What we hold mentally holds us mentally

Our media continuously offers us high-octane sensory stimulation, especially for our eyes. As compared to the rapidly changing and colorfully overdressed images that are dished out to us on TV serials, movies and commercials, the sensory fare provided by daily real life appears poverty-stricken. Consequently, our mind plays truant from real life at every possible opportunity, preferring to dwell on the titillating images on display in our mental gallery.

This mental truancy may initially seem to be just a pleasant and harmless distraction. But Gita wisdom alerts us about the dangerous consequences of such distractions. The Bhagavad-gita (2.62)(02.63) outlines step-by-step the process by which our thoughts gain an unstoppable momentum that steamrolls our moral and intellectual safeguards, and propels us to self-destruction. When we hold on to an image mentally, we give it a foothold in our mind. And before we realize it, the foothold becomes a full-hold. The dream of enjoyment conjured by the image makes us oblivious to all other considerations and propels us toward its fulfillment, be it moral or immoral, prudent or imprudent. Often, this short-sightedness ends in tragic self-destruction.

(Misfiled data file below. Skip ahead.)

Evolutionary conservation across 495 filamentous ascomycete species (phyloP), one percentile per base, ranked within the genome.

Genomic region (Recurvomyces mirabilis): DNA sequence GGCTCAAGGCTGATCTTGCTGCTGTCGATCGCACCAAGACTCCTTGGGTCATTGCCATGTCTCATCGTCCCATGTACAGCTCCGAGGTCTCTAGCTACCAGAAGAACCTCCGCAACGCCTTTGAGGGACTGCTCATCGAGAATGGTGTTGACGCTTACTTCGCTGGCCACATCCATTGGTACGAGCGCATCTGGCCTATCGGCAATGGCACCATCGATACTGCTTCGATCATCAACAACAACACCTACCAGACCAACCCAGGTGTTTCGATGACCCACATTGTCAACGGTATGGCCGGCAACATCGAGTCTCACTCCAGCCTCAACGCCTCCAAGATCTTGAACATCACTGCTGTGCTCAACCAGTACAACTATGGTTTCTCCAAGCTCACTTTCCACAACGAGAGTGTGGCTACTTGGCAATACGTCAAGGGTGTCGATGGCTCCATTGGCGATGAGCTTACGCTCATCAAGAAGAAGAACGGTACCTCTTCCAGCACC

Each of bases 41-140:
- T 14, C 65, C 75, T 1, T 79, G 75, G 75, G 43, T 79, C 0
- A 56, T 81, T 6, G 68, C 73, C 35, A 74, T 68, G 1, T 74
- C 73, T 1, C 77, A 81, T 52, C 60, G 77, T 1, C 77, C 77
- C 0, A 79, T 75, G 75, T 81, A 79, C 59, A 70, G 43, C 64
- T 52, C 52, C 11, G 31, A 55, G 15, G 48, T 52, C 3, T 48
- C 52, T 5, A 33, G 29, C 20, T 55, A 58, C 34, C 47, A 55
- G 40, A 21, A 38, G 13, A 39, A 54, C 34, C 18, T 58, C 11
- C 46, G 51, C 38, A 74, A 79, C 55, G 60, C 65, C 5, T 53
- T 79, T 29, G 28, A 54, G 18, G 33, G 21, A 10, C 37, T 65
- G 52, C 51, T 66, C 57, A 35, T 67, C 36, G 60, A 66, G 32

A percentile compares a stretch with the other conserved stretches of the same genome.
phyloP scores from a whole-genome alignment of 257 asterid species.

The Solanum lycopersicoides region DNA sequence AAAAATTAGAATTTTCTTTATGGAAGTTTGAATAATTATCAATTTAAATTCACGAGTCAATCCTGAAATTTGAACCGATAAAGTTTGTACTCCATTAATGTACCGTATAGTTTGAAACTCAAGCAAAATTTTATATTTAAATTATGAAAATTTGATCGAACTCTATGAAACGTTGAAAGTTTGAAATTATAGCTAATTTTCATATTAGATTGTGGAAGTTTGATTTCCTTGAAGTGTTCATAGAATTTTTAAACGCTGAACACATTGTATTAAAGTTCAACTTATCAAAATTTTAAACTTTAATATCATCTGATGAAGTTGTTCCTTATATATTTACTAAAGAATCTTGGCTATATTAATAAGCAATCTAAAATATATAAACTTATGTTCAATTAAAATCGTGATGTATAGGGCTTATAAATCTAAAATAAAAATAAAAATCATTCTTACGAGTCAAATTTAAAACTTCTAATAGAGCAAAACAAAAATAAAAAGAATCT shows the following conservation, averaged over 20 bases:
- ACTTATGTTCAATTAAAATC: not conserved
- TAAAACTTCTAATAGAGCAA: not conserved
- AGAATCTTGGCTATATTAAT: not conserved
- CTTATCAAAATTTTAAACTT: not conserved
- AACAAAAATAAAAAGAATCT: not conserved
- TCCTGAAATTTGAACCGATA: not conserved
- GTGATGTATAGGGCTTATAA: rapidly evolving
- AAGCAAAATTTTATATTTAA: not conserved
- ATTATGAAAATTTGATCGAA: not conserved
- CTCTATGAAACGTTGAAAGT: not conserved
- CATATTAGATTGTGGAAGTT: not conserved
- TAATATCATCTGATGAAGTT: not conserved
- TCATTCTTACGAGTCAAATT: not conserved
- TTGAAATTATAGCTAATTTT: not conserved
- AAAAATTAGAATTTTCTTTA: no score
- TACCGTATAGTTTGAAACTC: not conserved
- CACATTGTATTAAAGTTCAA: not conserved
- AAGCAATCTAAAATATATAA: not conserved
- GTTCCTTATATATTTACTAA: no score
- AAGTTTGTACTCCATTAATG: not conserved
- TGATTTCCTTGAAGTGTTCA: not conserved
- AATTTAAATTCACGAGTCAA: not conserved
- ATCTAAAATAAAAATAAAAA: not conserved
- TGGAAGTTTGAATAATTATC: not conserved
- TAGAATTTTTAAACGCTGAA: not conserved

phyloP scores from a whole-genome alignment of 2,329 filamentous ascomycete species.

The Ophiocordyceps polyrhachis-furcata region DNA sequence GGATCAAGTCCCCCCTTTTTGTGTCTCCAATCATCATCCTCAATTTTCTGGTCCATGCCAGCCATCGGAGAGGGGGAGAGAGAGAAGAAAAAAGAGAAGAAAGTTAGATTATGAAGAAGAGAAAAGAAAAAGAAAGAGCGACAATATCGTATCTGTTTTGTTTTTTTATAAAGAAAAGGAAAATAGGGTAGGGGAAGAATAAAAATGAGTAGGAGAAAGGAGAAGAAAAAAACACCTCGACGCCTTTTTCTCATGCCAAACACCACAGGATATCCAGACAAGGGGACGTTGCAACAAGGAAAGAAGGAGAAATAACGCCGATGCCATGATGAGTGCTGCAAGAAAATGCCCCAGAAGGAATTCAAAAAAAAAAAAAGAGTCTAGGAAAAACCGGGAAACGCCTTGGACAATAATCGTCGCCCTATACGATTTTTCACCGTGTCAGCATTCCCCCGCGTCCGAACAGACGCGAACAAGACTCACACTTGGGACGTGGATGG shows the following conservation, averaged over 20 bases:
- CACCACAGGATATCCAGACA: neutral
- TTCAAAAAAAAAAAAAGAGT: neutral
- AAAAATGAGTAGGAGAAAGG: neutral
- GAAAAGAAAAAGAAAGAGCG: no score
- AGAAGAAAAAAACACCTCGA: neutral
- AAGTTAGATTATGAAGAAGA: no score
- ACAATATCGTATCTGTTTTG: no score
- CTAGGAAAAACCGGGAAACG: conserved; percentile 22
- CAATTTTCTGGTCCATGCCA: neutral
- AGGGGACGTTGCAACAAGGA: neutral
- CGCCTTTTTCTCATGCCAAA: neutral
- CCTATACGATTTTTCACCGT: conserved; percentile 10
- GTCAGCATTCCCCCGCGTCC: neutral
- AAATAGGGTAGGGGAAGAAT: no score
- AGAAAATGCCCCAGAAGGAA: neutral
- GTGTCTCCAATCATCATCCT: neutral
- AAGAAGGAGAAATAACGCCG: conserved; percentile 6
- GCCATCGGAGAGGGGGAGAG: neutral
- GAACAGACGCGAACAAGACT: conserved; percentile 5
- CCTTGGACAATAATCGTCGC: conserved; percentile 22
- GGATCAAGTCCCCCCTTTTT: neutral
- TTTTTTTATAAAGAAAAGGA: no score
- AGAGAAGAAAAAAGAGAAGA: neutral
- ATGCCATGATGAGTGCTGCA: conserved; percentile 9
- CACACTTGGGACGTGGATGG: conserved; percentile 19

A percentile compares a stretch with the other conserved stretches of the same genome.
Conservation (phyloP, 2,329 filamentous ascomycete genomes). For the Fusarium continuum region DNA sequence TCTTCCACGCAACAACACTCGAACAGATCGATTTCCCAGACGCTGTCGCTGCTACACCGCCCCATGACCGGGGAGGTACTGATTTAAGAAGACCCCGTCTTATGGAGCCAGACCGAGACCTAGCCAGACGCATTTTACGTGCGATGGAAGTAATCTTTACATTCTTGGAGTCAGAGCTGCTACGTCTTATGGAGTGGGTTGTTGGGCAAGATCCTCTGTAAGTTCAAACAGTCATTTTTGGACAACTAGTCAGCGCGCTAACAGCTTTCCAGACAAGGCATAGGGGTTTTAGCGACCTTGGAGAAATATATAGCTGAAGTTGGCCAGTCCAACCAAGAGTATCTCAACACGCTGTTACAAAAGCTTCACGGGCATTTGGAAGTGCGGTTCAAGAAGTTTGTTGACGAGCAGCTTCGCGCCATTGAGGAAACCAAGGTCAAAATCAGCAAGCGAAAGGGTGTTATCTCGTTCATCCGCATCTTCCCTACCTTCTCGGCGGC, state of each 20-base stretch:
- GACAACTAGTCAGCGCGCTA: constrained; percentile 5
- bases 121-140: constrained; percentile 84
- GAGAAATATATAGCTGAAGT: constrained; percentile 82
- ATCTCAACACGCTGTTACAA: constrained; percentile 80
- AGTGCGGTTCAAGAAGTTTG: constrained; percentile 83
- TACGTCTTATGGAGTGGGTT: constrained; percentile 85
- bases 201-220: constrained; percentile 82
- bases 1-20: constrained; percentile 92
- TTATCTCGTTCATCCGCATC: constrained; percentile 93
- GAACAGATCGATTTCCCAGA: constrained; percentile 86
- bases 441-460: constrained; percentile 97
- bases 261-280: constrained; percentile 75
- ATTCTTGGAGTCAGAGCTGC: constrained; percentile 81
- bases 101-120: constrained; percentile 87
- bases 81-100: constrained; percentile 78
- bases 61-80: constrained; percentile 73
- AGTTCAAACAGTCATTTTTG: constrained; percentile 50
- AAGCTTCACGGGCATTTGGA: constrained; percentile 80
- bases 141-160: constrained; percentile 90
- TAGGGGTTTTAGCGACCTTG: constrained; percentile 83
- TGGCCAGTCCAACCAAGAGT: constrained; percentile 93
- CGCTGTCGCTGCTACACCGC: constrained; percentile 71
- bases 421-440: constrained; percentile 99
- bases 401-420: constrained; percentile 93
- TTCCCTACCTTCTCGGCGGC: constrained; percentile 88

To protect us from such a fate, Gita wisdom offers an alternative trajectory for our mind: the process of bhakti-yoga. The yoga of devotion offers our senses rich devotional stimulants like enlivening holy names, enchanting Deities, enlightening scriptural verses and energizing sacred songs. By practice we can learn to hold these devotional stimulants mentally. When we hold Krishna-thoughts mentally, the same psychological process that had dragged us down materially raises us up spiritually. Those divine thoughts hold us mentally, and we gradually find ourselves absorbed in Krishna and enriched by his encouraging, loving presence.  That absorption and enrichment is life’s supreme security and ultimate fulfillment. 

Bhagavad Gita Chapter 02 Text 62

“While contemplating the objects of the senses, a person develops attachment for them, and from such attachment lust develops, and from lust anger arises.”


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Information is not enough in formation of character
The new life outside begins with the new life inside

Author: Chaitanya Charan Das

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